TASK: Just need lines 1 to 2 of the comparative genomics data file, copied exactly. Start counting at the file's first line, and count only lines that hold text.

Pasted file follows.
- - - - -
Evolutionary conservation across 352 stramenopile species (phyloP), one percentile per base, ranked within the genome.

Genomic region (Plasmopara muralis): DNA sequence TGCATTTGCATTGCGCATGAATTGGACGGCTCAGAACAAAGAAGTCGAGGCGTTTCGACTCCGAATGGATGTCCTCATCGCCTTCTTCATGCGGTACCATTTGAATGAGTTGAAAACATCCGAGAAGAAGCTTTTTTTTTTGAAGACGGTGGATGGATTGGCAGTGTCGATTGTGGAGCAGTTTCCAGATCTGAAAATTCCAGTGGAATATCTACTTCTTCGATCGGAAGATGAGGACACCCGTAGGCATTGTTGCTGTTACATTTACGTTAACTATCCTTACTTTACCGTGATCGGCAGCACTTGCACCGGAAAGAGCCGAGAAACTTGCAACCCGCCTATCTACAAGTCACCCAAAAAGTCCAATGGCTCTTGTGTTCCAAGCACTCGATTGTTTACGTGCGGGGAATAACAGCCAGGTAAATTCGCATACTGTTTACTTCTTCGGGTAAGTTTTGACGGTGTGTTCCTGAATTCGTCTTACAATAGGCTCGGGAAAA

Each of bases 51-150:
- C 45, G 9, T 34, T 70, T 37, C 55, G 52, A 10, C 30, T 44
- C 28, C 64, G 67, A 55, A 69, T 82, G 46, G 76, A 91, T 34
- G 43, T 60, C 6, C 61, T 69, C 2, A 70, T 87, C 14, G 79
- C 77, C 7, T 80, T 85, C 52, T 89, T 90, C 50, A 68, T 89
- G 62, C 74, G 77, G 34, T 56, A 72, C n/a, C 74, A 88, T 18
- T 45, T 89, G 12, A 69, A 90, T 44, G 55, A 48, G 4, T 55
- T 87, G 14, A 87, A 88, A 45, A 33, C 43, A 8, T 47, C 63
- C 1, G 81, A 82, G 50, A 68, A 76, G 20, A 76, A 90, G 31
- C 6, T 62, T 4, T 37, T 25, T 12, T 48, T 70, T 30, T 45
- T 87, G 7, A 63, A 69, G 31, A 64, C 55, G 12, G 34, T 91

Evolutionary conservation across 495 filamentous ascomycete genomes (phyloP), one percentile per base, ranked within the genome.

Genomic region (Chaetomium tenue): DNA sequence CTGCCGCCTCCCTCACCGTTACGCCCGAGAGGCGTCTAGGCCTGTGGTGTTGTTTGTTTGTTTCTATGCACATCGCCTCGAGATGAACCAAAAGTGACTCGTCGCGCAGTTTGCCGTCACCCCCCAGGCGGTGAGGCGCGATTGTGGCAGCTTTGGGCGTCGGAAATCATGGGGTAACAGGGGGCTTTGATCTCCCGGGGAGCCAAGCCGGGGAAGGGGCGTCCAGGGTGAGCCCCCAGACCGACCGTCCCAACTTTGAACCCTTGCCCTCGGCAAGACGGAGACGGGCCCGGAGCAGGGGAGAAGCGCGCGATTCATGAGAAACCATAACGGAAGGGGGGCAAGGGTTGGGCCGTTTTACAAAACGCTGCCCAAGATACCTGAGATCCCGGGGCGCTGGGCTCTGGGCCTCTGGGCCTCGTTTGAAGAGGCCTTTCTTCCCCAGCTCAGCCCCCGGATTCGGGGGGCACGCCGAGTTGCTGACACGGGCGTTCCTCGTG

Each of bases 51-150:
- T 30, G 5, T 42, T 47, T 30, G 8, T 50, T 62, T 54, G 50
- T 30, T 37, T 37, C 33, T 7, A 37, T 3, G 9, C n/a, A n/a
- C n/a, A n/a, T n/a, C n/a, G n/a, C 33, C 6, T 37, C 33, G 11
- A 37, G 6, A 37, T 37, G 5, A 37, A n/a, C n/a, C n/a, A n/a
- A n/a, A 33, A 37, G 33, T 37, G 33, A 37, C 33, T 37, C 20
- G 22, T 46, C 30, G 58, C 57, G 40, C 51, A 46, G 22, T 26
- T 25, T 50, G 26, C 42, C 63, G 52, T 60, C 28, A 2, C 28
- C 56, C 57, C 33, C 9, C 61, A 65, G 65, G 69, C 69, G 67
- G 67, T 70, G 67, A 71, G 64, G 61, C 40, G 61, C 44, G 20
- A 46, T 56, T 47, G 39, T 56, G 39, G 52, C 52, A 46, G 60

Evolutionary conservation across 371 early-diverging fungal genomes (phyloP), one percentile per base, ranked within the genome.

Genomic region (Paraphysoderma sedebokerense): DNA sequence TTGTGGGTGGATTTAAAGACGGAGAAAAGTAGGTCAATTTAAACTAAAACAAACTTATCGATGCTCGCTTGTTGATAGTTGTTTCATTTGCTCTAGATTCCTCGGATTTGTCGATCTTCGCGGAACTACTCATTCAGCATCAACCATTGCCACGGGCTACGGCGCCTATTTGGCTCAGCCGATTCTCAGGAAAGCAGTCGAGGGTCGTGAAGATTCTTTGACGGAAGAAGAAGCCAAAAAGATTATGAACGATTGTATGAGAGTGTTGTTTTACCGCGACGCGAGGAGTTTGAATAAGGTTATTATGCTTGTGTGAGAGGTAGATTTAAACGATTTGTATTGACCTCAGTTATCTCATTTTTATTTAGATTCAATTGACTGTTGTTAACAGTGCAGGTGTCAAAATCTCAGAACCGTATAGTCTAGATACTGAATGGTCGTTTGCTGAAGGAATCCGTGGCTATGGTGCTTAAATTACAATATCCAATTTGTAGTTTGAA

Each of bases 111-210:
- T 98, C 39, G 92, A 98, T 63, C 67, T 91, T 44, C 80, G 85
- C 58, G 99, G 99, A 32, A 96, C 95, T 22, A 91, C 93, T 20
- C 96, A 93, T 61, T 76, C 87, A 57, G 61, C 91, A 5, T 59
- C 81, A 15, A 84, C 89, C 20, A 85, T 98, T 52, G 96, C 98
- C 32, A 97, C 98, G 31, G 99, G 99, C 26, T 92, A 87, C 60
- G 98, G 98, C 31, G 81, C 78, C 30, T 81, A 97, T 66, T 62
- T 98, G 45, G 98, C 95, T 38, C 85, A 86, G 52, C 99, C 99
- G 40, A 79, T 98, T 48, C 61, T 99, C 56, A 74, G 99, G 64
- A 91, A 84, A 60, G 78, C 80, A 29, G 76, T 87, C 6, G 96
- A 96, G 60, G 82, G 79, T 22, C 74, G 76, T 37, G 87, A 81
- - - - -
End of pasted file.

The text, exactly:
Evolutionary conservation across 352 stramenopile species (phyloP), one percentile per base, ranked within the genome.

Genomic region (Plasmopara muralis): DNA sequence TGCATTTGCATTGCGCATGAATTGGACGGCTCAGAACAAAGAAGTCGAGGCGTTTCGACTCCGAATGGATGTCCTCATCGCCTTCTTCATGCGGTACCATTTGAATGAGTTGAAAACATCCGAGAAGAAGCTTTTTTTTTTGAAGACGGTGGATGGATTGGCAGTGTCGATTGTGGAGCAGTTTCCAGATCTGAAAATTCCAGTGGAATATCTACTTCTTCGATCGGAAGATGAGGACACCCGTAGGCATTGTTGCTGTTACATTTACGTTAACTATCCTTACTTTACCGTGATCGGCAGCACTTGCACCGGAAAGAGCCGAGAAACTTGCAACCCGCCTATCTACAAGTCACCCAAAAAGTCCAATGGCTCTTGTGTTCCAAGCACTCGATTGTTTACGTGCGGGGAATAACAGCCAGGTAAATTCGCATACTGTTTACTTCTTCGGGTAAGTTTTGACGGTGTGTTCCTGAATTCGTCTTACAATAGGCTCGGGAAAA